John Kerry makes a historic visit to Cuba that will be more symbolism than substance

No U.S. secretary of State has visited Havana since Edward R. Stettinius Jr. stopped by for a day in March 1945 to show American support for a short-lived democratic government.

John F. Kerry will end that long absence Friday when he flies to the Cuban capital to raise the U.S. flag for the first time in 54 years at the newly reopened U.S. Embassy, giving another push to efforts to normalize ties between the former Cold War foes.

In an interview Wednesday with Telemundo, the U.S.-based Spanish-language network, Kerry said he also intends to try his hand at personal diplomacy by taking a stroll in Old Havana, “meeting whoever I meet and listening to them and having, you know, whatever views come at me.”

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The U.S. and Cuba officially restored diplomatic relations July 20, as part of the normalization initiative President Obama and his Cuban counterpart, Raul Castro, announced in December. So Kerry's trip is more about symbolism than substance.

But the images from Kerry’s walkabout and other interactions are vital to the Obama administration and advocates for normalization, who want to build public support and maintain momentum toward better relations between Washington and Havana.

Kerry will help raise the Stars and Stripes at the embassy before an audience that includes three long-retired Marines who lowered the last U.S. flag there Jan. 3, 1961, when President Eisenhower cut diplomatic relations with the new communist government under Castro’s brother, Fidel.

Some lawmakers, entrepreneurs and Cuban American activists clamored for a chance to fly down with Kerry and his official delegation. The administration is accommodating a planeload of them, as well as an ample crowd of journalists, to give the event maximum visibility.

Yet the one-day visit to Havana poses a challenge for Kerry. He needs to stand up for human rights and other American values without alienating a Cuban government that fears Washington want to upend the current order, said Carl Meacham, a Latin America specialist at the nonpartisan Center for Strategic and International Studies in Washington.

“This is a tall order,” Meacham said. “If he's not seen as pushing hard for American principles, the U.S. will be viewed as not strong, but accommodationist.”

Cuban Foreign Minister Bruno Rodriguez is scheduled to hold a joint news conference with Kerry, as he did last month in Washington after the Cuban Embassy reopened. Kerry is not expected to meet with Raul or Fidel Castro, who turned 89 Thursday.

Congressional critics, who see normalization as appeasement of the repressive Castro government, point to a reported surge in arrests of Cuban political dissidents this year. About 90 activists, including some who oppose the resumption of diplomatic relations, were held briefly over the weekend.

Kerry’s “presence in Havana on his global capitulation tour is yet another example of the Obama administration’s desire to pursue deals at any cost,” Rep. Ileana Ros-Lehtinen (R-Fla.), an opponent of normalization, said in a statement Thursday. “While the Castro brothers will roll out the red carpet for Secretary Kerry, the people of Cuba will continue to be met with violence and detentions.”

How closely the Obama administration publicly embraces Cuban dissidents is a delicate issue, however. Cuba’s government views such contacts as subversive and won't take part in events where they are present.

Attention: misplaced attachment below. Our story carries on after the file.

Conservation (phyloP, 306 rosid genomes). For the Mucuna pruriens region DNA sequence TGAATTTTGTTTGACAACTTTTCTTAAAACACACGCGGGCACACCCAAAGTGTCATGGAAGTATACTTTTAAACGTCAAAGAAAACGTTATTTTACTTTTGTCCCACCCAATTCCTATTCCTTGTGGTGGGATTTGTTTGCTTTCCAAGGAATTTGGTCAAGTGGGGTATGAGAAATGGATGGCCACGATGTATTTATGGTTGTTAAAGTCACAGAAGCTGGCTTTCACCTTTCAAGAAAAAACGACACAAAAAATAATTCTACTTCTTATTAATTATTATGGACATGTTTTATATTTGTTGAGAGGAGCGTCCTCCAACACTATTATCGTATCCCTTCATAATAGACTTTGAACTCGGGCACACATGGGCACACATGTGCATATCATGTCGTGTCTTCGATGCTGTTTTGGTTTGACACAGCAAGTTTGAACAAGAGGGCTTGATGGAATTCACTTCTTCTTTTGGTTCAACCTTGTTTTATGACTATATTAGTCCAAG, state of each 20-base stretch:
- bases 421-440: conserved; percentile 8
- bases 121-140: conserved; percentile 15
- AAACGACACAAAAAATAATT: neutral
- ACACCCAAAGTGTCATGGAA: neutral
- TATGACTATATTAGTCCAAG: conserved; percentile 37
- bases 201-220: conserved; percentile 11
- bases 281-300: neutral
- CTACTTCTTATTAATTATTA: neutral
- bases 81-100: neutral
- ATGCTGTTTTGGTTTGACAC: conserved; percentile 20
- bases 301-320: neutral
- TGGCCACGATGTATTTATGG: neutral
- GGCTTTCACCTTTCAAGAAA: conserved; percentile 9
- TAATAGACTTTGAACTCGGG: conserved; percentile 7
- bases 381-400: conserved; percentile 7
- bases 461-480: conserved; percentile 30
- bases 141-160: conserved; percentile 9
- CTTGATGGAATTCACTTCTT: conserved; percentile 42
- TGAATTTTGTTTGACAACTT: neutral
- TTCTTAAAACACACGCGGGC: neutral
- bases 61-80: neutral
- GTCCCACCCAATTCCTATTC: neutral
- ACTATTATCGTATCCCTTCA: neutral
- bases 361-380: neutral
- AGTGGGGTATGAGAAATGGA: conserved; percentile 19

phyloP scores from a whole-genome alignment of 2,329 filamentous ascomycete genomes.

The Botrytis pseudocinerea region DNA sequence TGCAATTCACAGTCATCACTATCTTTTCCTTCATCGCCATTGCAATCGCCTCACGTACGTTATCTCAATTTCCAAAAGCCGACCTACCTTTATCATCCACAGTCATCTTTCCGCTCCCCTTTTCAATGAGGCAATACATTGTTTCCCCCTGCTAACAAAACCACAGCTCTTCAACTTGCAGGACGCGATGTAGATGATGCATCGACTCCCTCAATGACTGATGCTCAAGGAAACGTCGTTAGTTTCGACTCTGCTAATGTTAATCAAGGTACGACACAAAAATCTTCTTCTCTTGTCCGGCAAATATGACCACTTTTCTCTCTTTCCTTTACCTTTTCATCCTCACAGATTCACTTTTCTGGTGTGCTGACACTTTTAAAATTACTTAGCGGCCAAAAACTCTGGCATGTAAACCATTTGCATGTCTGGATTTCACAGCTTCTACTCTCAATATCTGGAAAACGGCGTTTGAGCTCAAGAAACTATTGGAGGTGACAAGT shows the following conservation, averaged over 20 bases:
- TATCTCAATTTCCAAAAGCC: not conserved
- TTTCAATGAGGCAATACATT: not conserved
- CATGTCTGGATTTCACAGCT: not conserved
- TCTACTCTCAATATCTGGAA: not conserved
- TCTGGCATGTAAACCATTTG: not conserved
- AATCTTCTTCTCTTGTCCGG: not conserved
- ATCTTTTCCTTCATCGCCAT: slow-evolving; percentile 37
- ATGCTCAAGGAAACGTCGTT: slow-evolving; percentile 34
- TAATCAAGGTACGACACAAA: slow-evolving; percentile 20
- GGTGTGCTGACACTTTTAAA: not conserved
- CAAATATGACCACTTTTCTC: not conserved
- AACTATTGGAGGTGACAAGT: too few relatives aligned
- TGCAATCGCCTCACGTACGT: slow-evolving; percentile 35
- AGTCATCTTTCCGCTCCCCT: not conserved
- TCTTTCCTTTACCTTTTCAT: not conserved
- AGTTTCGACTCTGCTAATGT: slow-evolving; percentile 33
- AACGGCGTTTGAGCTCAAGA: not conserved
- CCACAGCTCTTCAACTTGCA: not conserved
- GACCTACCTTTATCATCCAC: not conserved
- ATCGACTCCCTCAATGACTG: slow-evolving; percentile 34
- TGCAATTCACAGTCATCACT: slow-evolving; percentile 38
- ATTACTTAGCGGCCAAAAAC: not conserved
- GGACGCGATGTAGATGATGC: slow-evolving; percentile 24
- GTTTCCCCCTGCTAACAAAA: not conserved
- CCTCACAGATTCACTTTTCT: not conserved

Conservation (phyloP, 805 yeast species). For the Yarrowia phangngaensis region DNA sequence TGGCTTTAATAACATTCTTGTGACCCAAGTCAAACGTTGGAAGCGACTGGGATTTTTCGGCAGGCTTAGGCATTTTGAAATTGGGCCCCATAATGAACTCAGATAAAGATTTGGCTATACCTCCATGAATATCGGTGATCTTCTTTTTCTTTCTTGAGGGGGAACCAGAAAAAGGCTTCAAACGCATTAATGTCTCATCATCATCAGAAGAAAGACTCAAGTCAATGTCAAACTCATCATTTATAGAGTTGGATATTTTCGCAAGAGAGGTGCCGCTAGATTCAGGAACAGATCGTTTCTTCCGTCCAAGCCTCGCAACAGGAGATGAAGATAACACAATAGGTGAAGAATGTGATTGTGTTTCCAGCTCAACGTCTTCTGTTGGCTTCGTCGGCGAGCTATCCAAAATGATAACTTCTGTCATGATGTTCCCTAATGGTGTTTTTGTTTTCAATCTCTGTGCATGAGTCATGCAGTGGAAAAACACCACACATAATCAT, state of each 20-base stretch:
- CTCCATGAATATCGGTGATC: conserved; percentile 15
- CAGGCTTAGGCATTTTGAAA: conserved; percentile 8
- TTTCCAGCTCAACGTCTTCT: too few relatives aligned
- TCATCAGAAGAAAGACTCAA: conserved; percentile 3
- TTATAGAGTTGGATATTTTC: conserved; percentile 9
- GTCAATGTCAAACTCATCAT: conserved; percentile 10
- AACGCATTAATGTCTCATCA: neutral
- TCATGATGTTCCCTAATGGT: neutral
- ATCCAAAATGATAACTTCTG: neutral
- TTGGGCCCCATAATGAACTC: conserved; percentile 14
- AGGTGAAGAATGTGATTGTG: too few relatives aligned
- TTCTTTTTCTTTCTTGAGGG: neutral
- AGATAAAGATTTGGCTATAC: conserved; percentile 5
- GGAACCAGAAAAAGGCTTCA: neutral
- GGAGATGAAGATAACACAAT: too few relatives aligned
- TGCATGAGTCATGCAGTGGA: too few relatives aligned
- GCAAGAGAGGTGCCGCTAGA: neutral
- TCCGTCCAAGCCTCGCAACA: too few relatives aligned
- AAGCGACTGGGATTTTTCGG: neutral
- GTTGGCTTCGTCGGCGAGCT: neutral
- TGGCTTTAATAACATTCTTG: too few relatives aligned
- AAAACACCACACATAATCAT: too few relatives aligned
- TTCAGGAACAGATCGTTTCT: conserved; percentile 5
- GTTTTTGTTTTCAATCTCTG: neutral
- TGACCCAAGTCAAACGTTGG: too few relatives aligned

U.S. officials say they are determined to push on human rights, including economic freedoms, but they don’t want to undermine cooperation on other important issues, including counter-terrorism, drug smuggling and trade.

No dissidents were invited to the formal flag-raising ceremony at the embassy, which is technically a “government-to-government” event, according to a State Department official who briefed reporters on condition of anonymity in discussing Kerry’s plans. The official said the area for the event doesn't have much space.

But dissidents and other members of Cuba’s “civil society” are expected at a much larger gathering that Kerry will host later in the day at the residence of the U.S. chief of mission, Jeffrey DeLaurentis, the highest ranking diplomat until an ambassador is named and confirmed.

Full normalization is unlikely until Cuba addresses long-standing claims by Cubans and U.S. businesses that lost billions of dollars in property and assets when the communists came to power. Cuba, in turn, wants the U.S. government to give back the Navy base at Guantanamo, which it has occupied since 1903, and lift the congressional trade embargo.

In a newspaper column Thursday, Fidel Castro said the United States owes Cuba “numerous millions of dollars” for damage caused by the decades-old embargo.

U.S. officials say they are happy with Cuba's first moves to loosen controls on business and communications, and to allow U.S. diplomats to move more freely around the island to meet people.

But administration critics contend that the U.S. has made most of the concessions so far. They point to this year's crackdown on dissidents as a sign that the Castro government intends to maintain tight control despite U.S. pressure.

“They've been very clear they don't intend to change,” said Alberto Fernandez, a former U.S. State Department official and Cuban American who opposes the renewal of relations.

For foreign policy news, follow me at @richtpau

MORE ON CUBA:

Unlocking Cuba

U.S. and Cuba agree to open embassies and restore diplomatic relations

U.S. removes Cuba from list of terrorism sponsors

 

Copyright © 2017, Los Angeles Times

UPDATE

Aug. 13, 1:40 p.m.: This article has been updated with comments from GOP lawmaker Ileana Ros-Lehtinen.

It was first published at 6:11 p.m. on Aug. 12.

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